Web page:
The tyranny has begun

img_0569What gardener doesn’t love the seed-starting season?  THIS ONE.

Dang, it’s true.  Perhaps I need to shell out a few hundred bucks for some hours of deep on-the-couch analysis, but…I hate the tyranny that is indoor seed-starting.  I think I always have, consciously or not.  Unlike other garden-related tasks that are both necessary and at least as messy, the whole lights/dirt/action dealio really is not my bag.  With each year, with each modification I make to the process (mostly to ease my annoyance, not necessarily the betterment of the seeds), the less I really like it.

So, I ask myself what I can do to get around this dislike.  I have NO problem with starting seeds out of doors, and I even look forward to starting seeds in the greenhouse.  Problem is, quite a few plants like both more light than is provided by the greenhouse at this time of year, and most seedlings dislike the temperature swings the greenhouse still goes through daily.  But I do ask myself:  what’s the flipping hurry?  Why chain myself to the expense, mess and agitta of fluorescent lights?

Because I LIKE the allium family, the solanaceae family.  Alliums, in the form of storage onions, have this unmovable growth pattern that is tied to the sun:  they bulb up the best when there’s the most daylight, so every day is a march toward that date, and the earlier you get marching, the bigger and better the plants will be.  Tomatoes, peppers, eggplants, tomatillos, and okra like a nice, warm seedbed befitting their near-tropical ancestry.  It is quite true that I could start these heat-lovers in the greenhouses themselves in late April, and just expect a later harvest.  But storage onions and leeks, no, these babies require those lights.

I just need to get over it, don’t I?

20 responses to “The tyranny has begun

  1. I am with you sister! Outside I have drip irrigation systems on timers. I have to weed, sure, but the seeds are going to germinate without any serious hands-on work. Inside, however. One missed day on those seedling trays can mean everything dries out and then craps out. Sigh.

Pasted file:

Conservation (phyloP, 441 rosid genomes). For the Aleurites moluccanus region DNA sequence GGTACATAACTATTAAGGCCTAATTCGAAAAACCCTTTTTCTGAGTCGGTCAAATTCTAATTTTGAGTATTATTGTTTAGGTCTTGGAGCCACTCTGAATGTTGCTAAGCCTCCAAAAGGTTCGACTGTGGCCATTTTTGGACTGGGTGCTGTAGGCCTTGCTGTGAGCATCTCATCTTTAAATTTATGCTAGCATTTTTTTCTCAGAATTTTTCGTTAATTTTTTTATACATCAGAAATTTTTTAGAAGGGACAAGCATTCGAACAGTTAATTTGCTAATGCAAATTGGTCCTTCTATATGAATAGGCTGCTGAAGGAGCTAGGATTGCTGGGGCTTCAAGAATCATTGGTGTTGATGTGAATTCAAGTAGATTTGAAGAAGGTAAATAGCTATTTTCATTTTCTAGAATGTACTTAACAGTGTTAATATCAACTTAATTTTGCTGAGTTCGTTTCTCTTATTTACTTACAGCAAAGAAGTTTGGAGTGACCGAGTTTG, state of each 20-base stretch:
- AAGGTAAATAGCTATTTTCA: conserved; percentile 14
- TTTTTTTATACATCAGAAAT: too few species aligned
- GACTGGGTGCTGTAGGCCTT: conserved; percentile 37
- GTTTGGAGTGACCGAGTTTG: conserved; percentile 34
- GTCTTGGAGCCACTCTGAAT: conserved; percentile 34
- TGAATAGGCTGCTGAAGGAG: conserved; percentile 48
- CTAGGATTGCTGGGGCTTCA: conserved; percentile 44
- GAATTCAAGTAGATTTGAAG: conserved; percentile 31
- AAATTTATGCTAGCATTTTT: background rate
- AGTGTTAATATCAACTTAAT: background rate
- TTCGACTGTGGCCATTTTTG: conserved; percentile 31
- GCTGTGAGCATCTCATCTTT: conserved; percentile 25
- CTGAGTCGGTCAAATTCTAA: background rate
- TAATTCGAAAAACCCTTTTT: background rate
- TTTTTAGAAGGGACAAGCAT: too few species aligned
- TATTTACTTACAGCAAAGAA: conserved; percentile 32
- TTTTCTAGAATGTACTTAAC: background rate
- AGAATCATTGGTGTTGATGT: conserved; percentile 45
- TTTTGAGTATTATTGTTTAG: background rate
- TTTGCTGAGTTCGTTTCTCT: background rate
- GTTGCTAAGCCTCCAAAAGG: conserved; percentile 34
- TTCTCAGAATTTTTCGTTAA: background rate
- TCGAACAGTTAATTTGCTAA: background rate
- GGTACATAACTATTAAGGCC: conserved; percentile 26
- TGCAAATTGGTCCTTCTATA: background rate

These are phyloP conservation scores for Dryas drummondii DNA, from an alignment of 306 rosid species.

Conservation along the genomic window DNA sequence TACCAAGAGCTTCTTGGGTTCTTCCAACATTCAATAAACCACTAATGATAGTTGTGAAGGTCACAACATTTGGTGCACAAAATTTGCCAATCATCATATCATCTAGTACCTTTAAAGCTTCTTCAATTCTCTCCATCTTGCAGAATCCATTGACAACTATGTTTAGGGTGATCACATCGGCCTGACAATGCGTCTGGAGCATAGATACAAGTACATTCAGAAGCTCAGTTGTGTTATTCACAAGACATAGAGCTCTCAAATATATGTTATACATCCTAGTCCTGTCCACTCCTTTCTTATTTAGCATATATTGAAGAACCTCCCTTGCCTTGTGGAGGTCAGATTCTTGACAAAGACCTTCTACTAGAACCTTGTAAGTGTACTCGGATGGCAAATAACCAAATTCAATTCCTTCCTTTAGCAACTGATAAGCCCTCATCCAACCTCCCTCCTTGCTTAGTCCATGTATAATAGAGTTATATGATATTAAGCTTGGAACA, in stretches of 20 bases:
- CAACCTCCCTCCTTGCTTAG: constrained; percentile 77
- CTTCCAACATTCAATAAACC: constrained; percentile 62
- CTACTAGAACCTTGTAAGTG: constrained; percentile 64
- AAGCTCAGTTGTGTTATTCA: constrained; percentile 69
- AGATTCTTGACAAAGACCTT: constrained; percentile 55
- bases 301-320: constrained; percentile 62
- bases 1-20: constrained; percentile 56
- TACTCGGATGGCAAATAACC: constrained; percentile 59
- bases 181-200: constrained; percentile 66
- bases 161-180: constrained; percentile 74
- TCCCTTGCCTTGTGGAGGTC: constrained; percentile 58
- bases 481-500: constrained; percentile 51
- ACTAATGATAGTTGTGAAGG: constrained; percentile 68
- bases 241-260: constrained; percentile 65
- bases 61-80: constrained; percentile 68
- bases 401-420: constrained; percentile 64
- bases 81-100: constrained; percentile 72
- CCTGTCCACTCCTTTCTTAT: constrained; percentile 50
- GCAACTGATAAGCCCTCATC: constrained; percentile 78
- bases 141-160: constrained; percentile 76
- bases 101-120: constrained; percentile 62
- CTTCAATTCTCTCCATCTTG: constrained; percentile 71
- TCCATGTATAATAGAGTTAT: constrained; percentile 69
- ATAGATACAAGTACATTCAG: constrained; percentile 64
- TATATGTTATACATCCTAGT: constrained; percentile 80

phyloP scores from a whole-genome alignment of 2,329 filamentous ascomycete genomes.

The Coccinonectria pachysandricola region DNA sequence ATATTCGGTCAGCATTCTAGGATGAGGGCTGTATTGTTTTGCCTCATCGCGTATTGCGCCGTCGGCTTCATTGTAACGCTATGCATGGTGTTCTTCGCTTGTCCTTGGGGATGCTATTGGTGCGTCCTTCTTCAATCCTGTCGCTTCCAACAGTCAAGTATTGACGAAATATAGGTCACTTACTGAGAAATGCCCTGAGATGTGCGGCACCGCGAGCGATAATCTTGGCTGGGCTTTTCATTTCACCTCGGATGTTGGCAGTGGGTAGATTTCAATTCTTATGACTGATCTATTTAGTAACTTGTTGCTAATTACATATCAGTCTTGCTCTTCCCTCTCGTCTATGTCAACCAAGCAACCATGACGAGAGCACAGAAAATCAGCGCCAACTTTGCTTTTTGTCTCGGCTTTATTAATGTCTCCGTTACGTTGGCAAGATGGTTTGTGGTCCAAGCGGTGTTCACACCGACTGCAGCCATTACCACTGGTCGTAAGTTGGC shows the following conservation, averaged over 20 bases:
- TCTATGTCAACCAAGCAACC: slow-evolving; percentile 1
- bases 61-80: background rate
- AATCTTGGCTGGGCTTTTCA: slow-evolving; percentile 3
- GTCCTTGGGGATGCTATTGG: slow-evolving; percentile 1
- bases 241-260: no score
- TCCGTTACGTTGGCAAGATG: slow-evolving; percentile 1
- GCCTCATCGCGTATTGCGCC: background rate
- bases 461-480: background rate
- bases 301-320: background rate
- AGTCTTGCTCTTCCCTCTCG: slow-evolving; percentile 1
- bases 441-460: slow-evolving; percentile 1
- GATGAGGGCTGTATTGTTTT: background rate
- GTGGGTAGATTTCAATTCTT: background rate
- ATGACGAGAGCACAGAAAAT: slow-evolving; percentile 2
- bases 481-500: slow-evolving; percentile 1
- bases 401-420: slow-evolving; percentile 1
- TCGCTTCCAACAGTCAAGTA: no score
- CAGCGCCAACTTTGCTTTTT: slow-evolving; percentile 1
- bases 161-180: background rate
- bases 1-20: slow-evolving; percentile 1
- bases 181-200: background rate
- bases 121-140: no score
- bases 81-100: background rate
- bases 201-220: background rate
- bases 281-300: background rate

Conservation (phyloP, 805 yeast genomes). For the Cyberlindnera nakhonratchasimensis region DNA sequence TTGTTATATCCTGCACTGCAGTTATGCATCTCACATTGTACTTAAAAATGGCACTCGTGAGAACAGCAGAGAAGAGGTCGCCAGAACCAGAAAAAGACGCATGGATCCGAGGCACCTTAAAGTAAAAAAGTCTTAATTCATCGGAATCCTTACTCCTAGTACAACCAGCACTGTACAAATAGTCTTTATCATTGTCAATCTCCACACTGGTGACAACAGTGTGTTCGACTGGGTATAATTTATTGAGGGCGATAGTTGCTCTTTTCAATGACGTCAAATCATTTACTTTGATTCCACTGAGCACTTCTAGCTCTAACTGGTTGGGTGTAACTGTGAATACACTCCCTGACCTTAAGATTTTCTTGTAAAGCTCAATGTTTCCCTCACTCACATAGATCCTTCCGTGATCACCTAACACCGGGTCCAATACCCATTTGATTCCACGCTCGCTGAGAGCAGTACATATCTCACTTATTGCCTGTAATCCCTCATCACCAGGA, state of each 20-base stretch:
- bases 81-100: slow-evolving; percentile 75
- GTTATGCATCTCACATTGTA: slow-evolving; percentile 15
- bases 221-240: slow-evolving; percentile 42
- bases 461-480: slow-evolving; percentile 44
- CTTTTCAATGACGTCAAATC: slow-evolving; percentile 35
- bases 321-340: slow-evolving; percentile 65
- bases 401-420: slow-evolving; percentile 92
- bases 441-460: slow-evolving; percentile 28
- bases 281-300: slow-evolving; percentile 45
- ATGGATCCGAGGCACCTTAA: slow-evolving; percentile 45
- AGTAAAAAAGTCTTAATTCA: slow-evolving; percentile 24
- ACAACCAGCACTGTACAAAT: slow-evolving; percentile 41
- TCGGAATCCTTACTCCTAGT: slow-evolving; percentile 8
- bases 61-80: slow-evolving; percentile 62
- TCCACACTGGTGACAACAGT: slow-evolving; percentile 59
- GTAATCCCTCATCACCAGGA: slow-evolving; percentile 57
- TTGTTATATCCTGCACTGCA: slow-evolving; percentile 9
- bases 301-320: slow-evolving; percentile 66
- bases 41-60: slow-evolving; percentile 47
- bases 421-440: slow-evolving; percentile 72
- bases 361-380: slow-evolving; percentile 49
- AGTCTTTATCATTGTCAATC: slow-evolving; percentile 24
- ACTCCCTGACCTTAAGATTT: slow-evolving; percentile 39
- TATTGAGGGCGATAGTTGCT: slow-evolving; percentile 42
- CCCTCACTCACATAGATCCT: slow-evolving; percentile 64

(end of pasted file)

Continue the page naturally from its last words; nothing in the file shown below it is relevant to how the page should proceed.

Don’t get me started on the [imperfect] systems I use to raise and lower those fluorescents. Have you ever wiped out a full tray with an errant light bar? I have, and they heard the obscenity-laced tirade miles away.

    Gardening is supposed to be relaxing right?

  2. Well, El, I happen to love starting seeds indoors. Still, I can relate to the tyranny you mention and the rigors of hand watering, raising/lowering lights, etc. On the weekends that I travel with my choir, I regret to have to subject my husband to said tyranny too, not to mention worrying that he has overwatered or underwatered.

    Still, like you say, there are those allium…and the solanaceae. And my season is so short, if I didn’t get started in doors, the bets would be off. So, I grin and bear it.

  3. If all else fails, I am counting on being able to order bunches of onion plants, but I would rather save that expense. I do not have grow lights.

  4. I’m going to get serious about seed-starting this year. Friday I’m going to get a shop light with pink-tinted fluorescent bulbs and start my onions. I’m with you on that one, El. I don’t know just yet what else I’ll be starting, but certainly tomato plants.

    Last year I started 18 tomato plants but found that we didn’t really have enough light thru our windows for it, though we did succeed. But only by moving the started tomato plants from one window to the other and back again, day after day. And yeah I sure had to be careful about the watering and fertilizing. Fluorescent lights sound a lot better to me this year.

    Mary, I just laughed aloud when I read your comment. I loved it!

  5. Mary, I, too, have destroyed dozens of promising young seedlings, and spilled soil across the carpet. I thought I was alone!

  6. Glad to hear that I am not alone in this “struggle”. But, these seeds are kind enough to give delicious, and wonderful yields so it helps to soften the impact of their tyrannical tendencies… For me it helps to say “Alright, alright, I’ll start you early, but I’m going to eat all of your children!”

  7. Ahhh well, you know I feel the same way. I hate starting seeds indoors, and I’m dragging my feet. It’s been on my priority must do list for the past week, and I’m still procrastinating. Today was the day I was definitely going to get to it.